PREVIOUSLY ON GREAT PINCHE MOMENTS:
In San Pablito, a small village in Puebla, in southeast Mexico, the centuries-old tradition of amate paper — paper made from bark — is an important part of the local economy. It also used to part of the resistance to Spanish colonial rule.
Raza Comida is your source for traditional cuisine with a modern flair, like the new and delicious Sunday morning menudo pops. [Audio via our friends @ Librotraficante.. Check out Tony and friends tonight on the radiola!]
In the southwestern Mexican state of Michoacan, the Hernandez Garcia family takes local clay and water and transforms it into stunning glazed pottery, just like their ancestors before them. [Video by Mariano Rentería Garnica.]
Mexican Handcraft Masters/COPPER from Mariano Rentería Garnica shows Abono Punzo and his crew hard at work making beautiful, functional artifacts from waste copper in Santa Clara del Cobre, Michoacan.
A Prickly Subject is a poetic account of a woman who is grappling with the decision of whether or not she should embrace her body hair in public. [Video by Helen Plumb.]
First, Mexicans from just over the border brought tamales to the fertile Mississippi Delta. African-Americans soon realized the Mexicans had a good thing going in these little, corn-husk-wrapped magical meat pies. And, sure enough, area whites realized the masa miracles weren’t just for people of color anymore. And that’s why Mississippi loves tamales. Yes, we know proper Spanish means it is one tamal, two tamales. But we’re not proper Spanish speakers, or proper anything, actually.
What if real doctors took their cues from the remedios used by Latina moms? It might look something like this….
I still remember the hogs head
simmering in a pot as my uncle
Louie and his buddies sat listening
respectfully as my grandfather
spoke about times gone by.
On the outskirts of Mexico City, over 50 years ago, a family began making and selling piñatas to the local community. Nowadays, the whole town is involved. The Piñata King takes a look inside the life of this town, and the head of the family who started it all.
Turkey, ham, tamales, eggnog y todo, this is the time of the year where you put a lot of stuff “on hold” till next year, while we get together with familia and friends. It’s a beautiful time of the year, where putting something on the back burner for awhile isn’t such a bad idea.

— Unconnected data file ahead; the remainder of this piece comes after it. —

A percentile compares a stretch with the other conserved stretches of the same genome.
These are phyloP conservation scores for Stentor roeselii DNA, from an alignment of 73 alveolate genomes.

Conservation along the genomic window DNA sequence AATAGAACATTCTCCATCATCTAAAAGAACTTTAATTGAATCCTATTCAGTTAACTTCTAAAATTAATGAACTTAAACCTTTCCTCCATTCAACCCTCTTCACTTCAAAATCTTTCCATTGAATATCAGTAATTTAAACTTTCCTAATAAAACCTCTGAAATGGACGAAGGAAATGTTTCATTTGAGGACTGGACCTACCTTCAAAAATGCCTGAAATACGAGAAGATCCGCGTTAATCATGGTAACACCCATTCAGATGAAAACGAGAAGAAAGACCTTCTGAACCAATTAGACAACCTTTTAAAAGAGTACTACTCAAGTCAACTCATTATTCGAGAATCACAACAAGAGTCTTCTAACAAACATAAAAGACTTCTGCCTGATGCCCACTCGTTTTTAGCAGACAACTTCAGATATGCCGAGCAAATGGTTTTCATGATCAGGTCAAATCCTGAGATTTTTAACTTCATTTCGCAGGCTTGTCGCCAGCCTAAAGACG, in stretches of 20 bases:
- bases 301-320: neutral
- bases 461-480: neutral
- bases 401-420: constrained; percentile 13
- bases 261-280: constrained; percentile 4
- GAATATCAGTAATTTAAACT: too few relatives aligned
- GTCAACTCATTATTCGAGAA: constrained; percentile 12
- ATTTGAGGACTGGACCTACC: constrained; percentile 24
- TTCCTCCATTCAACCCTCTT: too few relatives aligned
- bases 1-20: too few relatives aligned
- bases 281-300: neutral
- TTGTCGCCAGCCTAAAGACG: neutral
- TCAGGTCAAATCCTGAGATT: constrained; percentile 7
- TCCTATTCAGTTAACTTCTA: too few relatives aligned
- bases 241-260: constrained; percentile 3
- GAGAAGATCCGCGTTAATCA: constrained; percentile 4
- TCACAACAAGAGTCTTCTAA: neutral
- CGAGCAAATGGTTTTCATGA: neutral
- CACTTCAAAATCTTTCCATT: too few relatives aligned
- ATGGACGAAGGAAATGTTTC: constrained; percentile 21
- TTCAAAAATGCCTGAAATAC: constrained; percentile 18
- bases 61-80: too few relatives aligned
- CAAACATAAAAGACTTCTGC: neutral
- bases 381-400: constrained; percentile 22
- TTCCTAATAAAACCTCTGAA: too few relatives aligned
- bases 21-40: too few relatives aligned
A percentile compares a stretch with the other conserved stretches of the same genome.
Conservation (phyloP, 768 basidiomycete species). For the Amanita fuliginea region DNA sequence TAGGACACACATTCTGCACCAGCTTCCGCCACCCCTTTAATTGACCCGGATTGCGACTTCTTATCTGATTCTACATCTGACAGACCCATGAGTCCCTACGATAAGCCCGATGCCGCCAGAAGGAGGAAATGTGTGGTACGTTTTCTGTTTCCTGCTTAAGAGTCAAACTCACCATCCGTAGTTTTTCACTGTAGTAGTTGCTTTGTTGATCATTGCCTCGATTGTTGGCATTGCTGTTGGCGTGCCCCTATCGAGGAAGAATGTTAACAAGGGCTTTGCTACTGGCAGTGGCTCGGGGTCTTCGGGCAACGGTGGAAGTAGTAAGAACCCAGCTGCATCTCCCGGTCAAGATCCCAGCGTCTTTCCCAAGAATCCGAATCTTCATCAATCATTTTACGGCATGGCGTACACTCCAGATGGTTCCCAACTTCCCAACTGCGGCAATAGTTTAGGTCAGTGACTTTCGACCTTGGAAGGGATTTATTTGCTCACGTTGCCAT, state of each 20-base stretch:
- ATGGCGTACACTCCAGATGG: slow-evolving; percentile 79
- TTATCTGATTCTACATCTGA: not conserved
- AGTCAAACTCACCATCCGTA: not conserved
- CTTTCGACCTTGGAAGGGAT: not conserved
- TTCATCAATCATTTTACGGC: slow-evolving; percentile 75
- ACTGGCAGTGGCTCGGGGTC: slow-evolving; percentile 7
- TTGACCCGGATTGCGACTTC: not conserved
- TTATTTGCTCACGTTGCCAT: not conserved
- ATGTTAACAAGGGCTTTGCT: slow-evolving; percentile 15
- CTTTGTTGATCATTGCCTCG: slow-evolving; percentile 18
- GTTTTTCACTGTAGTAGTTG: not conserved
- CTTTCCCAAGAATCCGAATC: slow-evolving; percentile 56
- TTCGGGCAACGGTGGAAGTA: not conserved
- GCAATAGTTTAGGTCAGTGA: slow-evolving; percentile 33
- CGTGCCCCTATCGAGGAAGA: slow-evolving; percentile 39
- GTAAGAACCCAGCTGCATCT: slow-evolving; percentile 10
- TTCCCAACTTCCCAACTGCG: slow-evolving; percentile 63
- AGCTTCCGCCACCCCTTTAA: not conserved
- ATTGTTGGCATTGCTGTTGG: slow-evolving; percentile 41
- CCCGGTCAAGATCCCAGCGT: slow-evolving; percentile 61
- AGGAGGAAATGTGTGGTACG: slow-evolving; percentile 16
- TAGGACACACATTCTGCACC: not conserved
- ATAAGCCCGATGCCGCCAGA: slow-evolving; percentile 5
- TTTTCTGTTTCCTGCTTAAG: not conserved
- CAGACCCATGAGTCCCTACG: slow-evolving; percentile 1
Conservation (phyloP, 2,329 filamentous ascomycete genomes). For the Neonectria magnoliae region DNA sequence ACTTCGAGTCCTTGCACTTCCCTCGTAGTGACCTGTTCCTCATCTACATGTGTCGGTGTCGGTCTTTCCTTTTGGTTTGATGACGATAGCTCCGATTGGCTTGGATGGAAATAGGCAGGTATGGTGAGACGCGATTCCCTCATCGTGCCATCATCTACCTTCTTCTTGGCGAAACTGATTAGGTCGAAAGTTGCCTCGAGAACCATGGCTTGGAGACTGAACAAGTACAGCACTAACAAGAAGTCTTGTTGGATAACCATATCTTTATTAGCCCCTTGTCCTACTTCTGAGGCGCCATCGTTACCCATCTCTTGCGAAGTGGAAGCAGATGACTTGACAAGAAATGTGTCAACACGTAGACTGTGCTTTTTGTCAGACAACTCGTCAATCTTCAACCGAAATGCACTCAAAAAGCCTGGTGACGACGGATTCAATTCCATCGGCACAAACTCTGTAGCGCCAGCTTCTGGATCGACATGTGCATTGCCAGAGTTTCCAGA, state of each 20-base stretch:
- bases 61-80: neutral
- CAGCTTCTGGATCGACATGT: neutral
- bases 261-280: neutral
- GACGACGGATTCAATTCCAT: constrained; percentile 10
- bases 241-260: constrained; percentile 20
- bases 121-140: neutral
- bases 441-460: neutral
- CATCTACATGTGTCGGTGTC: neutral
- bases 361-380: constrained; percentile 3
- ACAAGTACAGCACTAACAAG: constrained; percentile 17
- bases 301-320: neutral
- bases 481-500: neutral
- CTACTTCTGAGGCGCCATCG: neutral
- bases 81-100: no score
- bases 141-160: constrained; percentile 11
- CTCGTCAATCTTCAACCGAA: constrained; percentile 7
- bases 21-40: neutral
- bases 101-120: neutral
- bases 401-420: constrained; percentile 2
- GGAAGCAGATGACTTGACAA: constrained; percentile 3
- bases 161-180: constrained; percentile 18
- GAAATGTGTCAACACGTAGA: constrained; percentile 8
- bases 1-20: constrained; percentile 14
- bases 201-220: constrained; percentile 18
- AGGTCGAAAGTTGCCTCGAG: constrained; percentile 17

Some things, however, can’t be procrastinated upon, lest other problems be incurred. Keeping oneself in clean clothes is one of them.
Here’s a screencap featuring manteca and tacos from their website (click on the image to embiggen):
April Salazar longs to make her Grandma Alice’s tortillas with her daughter. It is the same tortilla recipe her grandmother’s mother made in Baja California and later in Tucson, Arizona, after she fled the Mexican Revolution. There’s just one problem: she needs the stars to align… and the cooperation of her two-year-old daughter.
An energetic dreamscape captures Mexico’s passion for molé, a signature celebration dish, through the eyes of Mexican chef Enrique Olvera.
Mexicans organized and participated in a national championship for the Mesoamerican Ballgame in Teotihuacán, the pre-Hispanic city outside of Mexico DF, on Saturday, Euronews reports.
“The pre-Colombian Mesoamerican Ballgame dates back to around 1500 BCE.”
You can get anything you want at a traditional Mexican mercado like this one in downtown Mazatlán. [Video by Robert Ellis.]
Check out the Pocho Ocho Craziest Things we found in the Rosca de Reyes here at the POCHO world headquarters:
8. Rosca’s Chicken and Waffles
7. Rockettes seeking asylum
6. 300-puund Яusski hacker
We bet this looks familiar! Yamelith made tamales with her mom over the Thanksgiving weekend and shared her experience in this student video, uploaded by the Charles W. Harris School in Phoenix, AZ.
American children of immigrants are all the same when it comes to dealing with Thanksgiving.
Y digamos: “Amén.”
POCHO’s Subcommandanta del Ñews, Sara Inés Calderón, shares everything you need to know about Sansgiven, the Mexican Thanksgiving. She’s @SaraChicaD on the Twitter.